Daily Archives: April 21, 2018

The Myth of “Environmental Sustainability” | Justin Mog | TEDxUofL


TEDx Talks
Published on Apr 8, 2015

It may be that we live in an age of hyper-connectivity and “big data,” but I contend that the fundamental reason why we’ve managed to construct the most highly unsustainable culture the Earth has ever seen is precisely because we have not been taught to see the connections.

Justin Mog is assistant to the provost for sustainability initiatives, a post created in 2009 to coordinate efforts to advance environmental, social and economic responsibility at the University of Louisville. Dr. Mog served with the Peace Corps in Paraguay for three years before coming to UofL in 2009. He also has worked as an environmental educator at the University of Wisconsin-Madison, and has conducted research on sustainable rural development as a Fulbright Scholar in the Philippines.

Saving the Environment from Consumerism | Breton Lorway | TEDxCushingAcademy


TEDx Talks
Published on Apr 20, 2017

In this talk, Breton Lorway examines the effects of American Consumerism on the environment. Breton Lorway is a four-year senior at Cushing Academy, and a day student from Princeton, Massachusetts. Being from a small woodsy town, she’s grown up learning to love the earth. She is excited to voice this passion of hers at the TEDx conference, and hopes to further her relationship with the earth by majoring in environmental studies in college.

Climate change, capitalism, and what’s next: Matthew Schneider-Mayerson at TEDxUMN


TEDx Talks
Published on Oct 5, 2013

Matthew Schneider-Mayerson is a Ph.D. candidate in the Department of American Studies at the University of Minnesota. He has published articles on American history, politics and literature in journals such as American Studies, Radical History Review, Studies in Popular Culture and The International Journal of Sport & Society. In his dissertation, “Peak Politics: Resource Scarcity and Libertarian Political Culture in the United States,” and a forthcoming article in Environmental Politics, he explores the ‘peak oil’ movement in the context of contemporary responses to environmental crises and the rise of libertarian ideals in American political culture.

Ecological Footprint and Carbon Footprint Explained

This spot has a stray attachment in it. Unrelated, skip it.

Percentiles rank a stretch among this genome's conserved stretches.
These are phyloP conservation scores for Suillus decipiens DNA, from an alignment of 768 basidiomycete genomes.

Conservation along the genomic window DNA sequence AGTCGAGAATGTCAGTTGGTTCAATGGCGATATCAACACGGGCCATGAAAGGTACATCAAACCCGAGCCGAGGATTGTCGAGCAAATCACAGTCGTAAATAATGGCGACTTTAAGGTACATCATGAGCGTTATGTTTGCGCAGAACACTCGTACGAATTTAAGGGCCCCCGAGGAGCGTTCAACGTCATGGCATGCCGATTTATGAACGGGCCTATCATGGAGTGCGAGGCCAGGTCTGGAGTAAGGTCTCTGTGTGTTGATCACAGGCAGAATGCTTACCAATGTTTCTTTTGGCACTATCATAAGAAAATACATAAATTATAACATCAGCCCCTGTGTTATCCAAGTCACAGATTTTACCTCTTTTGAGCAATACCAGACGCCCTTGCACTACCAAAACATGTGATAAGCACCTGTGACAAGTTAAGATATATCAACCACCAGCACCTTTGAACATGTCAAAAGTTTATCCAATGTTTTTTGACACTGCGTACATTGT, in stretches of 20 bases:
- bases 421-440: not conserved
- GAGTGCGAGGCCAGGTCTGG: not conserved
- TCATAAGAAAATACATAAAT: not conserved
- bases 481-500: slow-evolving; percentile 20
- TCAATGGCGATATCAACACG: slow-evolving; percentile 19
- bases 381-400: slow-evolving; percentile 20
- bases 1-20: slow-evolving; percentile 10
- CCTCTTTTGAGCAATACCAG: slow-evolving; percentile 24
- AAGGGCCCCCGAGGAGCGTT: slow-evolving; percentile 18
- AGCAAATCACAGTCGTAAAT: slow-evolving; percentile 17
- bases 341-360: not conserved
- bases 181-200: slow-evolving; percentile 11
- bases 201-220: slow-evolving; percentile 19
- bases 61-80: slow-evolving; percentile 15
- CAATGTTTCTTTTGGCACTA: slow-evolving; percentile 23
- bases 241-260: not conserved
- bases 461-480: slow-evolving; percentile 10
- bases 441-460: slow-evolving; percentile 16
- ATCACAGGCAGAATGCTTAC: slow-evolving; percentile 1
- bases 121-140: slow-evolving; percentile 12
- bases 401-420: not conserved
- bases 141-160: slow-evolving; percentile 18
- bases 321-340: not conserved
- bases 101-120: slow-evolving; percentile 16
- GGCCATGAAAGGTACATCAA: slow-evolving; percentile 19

Synergy Files
Published on May 25, 2017

In this video, two indices used by environmentalist are explained, namely Ecological Footprint and Environmental footprint. This video is part of a course on becoming a sustainability practitioner available soon on Udemy

Ecological Economics, Climate Change and Sustainability


UPFSI
Published on Dec 8, 2017

In this Climate Matters program we discuss ecological economics, some of the social and ecological problems it would help resolve, the UN’s 17 Sustainable Development Goals (minus the one that’s NOT sustainable) and environmental art with Dr. Stanislav Shmelev, Director of Environment Europe.

Revitalizing Ecosystems in Greater Boston to Survive Climate Change – 2 – Zeyneb Magav

Biodiversity for a Livable Climate
Published on Apr 21, 2018

Massachusetts Sierra Club Greater Boston Group and Biodiversity for a Livable Climate invite you this all-day conference focused on the importance of ecosystem health. Ecosystems across our highly developed region are threatened by climate change. At the same time, local ecosystems can help us to weather the coming climate shocks. Ecosystems are our allies, and there is much that we can do to revitalize them in our yards, streets, neighborhoods, parks, wetlands and waters. Zeyneb Magavi, a lead organizer of Mothers Out Front, will describe these connections.

Keynote speaker Tom Wessels, author of The Myth of Progress, Toward a Sustainable Future, will speak on Self-organization, Co-evolution, Resiliency, and Stability. Self-organization is a natural process—that, as a system grows it also becomes more complex. The talk will focus on how this process works in ecosystems via co-evolution to generate the incredible biodiversity we see in nature. Many examples of regional co-evolved relationships will be used to illustrate how co-evolution works. The talk then shows how this process is a wonderful model for creating sustainable human systems.